There’s no magic wand that can be waved to end – or even reduce – the epidemic of deaths and mayhem coming from the reckless or criminal use of guns. The Journal Sentinel called for a Summit to begin a dialogue in the Crossroads section (April 26), focusing mainly upon our political and community leaders.
As commendable as that may be, we feel that our most affected neighborhoods can’t wait for another summit to put into effect strategies that would end their continuing exposure to death and injury by gunfire. It is within our neighborhoods that we find the best prospects for creating the effort to effectively reduce the tendencies of some to use guns irresponsibly and dangerously. There are also dozens of community organizations working day-and-night to create peaceful and attractive neighborhoods. There are churches preaching peace and setting up havens of safety. And, there are thousands of young people living in these neighborhoods who long for safety and for opportunities to play, to go to school and to meet their friends without fear of being victims of bullets.
It’s time to acknowledge the strength that lies within the residents of the neighborhoods and employ those strengths in this most worthy effort.
The Coming Together Partnership to Prevent Gun Violence has made its major mission to support these neighborhood efforts with particular emphasis on building leadership potential among the youth of our communities. This partnership involving gun violence prevention initiatives of the City of Milwaukee, the Medical College, Children’s Hospital of Wisconsin and Community Advocates is in its third year.
We have seen the tremendous talent and dedication of the young people of our city. That was demonstrated at two well-attended Coming Together Summits attended by an equal number of youth and adults who work directly with young people. There was Kavon Jones who works with a youth project of the ACLU and told the Summit last December of his efforts to work with younger children to urge them to resist the urge to pick up guns. Marcello Robinson of the Holton Youth Center told the Summit that his life changed for the better once he began attending sessions at the Center. “If I can do it anyone can change their ways,” he said.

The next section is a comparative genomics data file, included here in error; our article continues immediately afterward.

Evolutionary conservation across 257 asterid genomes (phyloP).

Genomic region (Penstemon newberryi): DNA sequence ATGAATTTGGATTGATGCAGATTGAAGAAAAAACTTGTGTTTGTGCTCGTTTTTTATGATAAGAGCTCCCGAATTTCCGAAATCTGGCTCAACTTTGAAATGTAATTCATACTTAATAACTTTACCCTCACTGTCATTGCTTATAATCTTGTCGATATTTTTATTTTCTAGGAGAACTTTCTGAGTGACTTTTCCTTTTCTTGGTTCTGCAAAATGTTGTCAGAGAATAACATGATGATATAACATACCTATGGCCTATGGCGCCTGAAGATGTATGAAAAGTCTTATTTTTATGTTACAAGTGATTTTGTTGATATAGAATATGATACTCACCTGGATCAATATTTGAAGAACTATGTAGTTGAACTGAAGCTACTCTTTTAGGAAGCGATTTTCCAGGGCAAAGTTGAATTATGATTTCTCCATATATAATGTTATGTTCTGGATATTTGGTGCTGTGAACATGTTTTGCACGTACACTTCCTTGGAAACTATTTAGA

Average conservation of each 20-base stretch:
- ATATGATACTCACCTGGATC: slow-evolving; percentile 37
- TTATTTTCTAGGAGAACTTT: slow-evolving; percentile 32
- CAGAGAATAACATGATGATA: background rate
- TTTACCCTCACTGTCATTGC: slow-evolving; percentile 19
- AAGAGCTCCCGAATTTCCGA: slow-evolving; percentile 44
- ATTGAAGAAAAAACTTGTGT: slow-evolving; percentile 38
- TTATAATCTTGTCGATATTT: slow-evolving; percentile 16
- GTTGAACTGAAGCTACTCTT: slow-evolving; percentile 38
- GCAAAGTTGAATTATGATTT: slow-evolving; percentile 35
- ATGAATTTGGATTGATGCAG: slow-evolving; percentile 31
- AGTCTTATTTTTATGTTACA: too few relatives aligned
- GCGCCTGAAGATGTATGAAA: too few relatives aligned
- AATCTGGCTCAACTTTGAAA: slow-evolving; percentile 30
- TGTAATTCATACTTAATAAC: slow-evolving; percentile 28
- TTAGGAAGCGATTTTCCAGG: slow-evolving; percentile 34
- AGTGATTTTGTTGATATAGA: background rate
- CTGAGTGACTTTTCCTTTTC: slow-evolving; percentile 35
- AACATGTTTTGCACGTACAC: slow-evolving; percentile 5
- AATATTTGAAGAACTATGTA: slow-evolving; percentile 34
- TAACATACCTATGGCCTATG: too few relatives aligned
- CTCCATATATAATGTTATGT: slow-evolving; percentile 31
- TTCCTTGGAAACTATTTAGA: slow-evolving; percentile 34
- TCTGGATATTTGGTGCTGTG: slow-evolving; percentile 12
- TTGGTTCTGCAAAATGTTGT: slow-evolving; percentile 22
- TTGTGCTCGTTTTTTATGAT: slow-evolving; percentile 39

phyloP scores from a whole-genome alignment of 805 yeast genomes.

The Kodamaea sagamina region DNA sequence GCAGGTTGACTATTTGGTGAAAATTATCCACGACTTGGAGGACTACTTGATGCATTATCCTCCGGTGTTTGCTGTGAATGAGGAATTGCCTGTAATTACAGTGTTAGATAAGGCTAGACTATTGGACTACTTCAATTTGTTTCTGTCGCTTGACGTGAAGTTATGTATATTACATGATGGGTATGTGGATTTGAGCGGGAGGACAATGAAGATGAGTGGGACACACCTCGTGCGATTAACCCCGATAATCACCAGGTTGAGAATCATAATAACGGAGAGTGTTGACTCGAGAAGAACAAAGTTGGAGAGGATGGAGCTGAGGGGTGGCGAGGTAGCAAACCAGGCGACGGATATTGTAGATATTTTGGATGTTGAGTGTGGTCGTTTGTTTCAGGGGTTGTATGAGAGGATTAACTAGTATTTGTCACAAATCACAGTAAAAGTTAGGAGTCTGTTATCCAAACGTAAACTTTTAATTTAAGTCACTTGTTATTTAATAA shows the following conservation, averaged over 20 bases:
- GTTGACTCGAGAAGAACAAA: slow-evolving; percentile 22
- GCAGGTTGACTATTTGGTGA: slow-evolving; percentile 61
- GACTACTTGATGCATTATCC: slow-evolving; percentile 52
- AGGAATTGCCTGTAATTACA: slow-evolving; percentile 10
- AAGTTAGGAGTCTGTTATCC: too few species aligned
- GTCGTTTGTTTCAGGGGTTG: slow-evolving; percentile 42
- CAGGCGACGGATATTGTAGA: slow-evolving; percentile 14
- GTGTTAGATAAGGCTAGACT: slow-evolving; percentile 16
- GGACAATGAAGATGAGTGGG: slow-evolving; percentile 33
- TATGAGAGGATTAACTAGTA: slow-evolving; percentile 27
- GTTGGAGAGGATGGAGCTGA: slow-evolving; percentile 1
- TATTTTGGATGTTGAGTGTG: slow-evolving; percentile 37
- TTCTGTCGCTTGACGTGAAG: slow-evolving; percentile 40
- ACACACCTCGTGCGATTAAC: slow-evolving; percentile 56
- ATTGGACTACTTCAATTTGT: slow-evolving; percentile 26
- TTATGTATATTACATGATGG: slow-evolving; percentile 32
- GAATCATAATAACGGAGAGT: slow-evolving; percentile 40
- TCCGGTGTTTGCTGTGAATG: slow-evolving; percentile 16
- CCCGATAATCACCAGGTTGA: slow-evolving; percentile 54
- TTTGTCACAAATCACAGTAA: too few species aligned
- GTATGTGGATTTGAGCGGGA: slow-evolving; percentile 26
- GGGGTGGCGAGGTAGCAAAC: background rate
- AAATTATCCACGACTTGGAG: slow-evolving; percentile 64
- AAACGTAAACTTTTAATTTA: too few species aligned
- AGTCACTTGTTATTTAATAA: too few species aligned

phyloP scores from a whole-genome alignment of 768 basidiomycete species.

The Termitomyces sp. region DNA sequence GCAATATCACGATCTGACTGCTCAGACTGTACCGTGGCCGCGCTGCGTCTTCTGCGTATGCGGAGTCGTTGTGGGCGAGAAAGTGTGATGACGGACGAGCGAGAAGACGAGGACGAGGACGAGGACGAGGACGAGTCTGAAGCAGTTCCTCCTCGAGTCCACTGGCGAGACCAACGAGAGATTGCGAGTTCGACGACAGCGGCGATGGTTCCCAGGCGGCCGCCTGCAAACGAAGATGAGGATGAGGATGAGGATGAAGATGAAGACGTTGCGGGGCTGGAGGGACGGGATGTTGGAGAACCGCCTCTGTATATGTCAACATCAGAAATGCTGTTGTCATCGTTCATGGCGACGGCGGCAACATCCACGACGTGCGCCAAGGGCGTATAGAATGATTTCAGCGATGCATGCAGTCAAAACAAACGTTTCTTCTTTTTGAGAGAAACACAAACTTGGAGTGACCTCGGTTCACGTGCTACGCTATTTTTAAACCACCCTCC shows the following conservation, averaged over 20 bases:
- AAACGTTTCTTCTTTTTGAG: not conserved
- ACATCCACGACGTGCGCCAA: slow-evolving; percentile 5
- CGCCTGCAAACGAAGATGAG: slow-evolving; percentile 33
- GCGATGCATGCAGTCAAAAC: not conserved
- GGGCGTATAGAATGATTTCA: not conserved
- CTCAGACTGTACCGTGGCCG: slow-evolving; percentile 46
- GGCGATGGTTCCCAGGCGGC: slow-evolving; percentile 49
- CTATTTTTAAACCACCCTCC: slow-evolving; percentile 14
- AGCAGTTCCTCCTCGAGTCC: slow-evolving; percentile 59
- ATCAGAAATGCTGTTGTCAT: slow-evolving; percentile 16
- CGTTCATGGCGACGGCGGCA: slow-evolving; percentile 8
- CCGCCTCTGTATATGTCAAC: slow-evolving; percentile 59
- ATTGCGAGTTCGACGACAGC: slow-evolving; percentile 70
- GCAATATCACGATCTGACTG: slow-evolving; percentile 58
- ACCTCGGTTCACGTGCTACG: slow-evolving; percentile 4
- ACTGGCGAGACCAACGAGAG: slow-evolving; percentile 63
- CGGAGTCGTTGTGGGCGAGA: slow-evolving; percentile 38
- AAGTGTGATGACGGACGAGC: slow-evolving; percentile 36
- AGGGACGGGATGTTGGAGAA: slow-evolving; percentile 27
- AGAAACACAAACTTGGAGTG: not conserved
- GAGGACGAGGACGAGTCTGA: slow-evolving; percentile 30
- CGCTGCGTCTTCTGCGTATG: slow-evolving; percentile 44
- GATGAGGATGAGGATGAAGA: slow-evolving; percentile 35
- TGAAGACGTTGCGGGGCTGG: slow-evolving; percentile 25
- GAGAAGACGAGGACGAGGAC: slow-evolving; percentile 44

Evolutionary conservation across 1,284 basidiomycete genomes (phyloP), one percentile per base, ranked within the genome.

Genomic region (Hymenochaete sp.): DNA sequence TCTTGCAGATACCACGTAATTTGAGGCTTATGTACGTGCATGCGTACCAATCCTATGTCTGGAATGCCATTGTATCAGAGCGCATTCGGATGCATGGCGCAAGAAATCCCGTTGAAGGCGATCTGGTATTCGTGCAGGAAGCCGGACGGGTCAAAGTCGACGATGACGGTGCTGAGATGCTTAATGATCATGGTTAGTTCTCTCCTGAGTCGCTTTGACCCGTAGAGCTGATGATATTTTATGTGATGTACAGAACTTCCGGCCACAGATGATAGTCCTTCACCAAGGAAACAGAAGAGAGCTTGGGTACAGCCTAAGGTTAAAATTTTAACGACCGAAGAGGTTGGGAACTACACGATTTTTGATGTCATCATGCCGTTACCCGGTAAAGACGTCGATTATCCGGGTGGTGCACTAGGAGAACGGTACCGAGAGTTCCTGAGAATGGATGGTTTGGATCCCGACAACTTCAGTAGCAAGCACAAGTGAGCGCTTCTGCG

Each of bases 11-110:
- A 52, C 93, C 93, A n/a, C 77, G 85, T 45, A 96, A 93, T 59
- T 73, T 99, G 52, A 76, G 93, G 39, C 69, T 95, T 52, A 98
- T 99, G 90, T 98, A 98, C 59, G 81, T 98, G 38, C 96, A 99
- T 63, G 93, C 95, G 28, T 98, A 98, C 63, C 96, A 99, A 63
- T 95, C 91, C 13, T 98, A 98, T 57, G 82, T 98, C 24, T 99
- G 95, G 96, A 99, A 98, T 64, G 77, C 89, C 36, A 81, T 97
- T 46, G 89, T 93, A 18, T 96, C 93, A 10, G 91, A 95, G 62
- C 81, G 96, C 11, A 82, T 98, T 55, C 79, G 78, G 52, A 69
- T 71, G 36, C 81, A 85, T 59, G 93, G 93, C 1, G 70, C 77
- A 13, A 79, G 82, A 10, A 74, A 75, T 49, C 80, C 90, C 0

The Coming Together Partnership has used its limited resources to support community programs aimed at working among youth to end gun violence. In 2014, the Partnership provided modest grants to six community youth programs that included support for the Bridge Project, creation of a music video, a neighborhood outreach program and others. For the summer of 2015, the Partnership is providing “Change-Maker” grants to six programs, all aimed at developing youth leadership for gun violence prevention efforts.
In his Crossroads column (April26) James Causey called for a collective effort. The Coming Together Partnership also recognizes the need for building connections among all of those involved in gun prevention and youth development activities and is hoping to create more opportunities for networking to help strengthen this vital campaign.
Too often, we see only the negatives among the youth of our city and overlook the positives they possess. They offer the hope for the future of the city and we believe the success of preventing gun violence requires they be full partners.
Milwaukee’s young people and their families need to be completely engaged in this community crusade!
(Coming Together Partnership for Prevention of Gun Violence includes Community Advocates – Milwaukee Brighter Futures Initiative; City of Milwaukee Health Department Office of Violence Prevention; Medical College of Wisconsin – Violence Prevention Initiative; and Children’s Hospital of Wisconsin – Project Ujima.)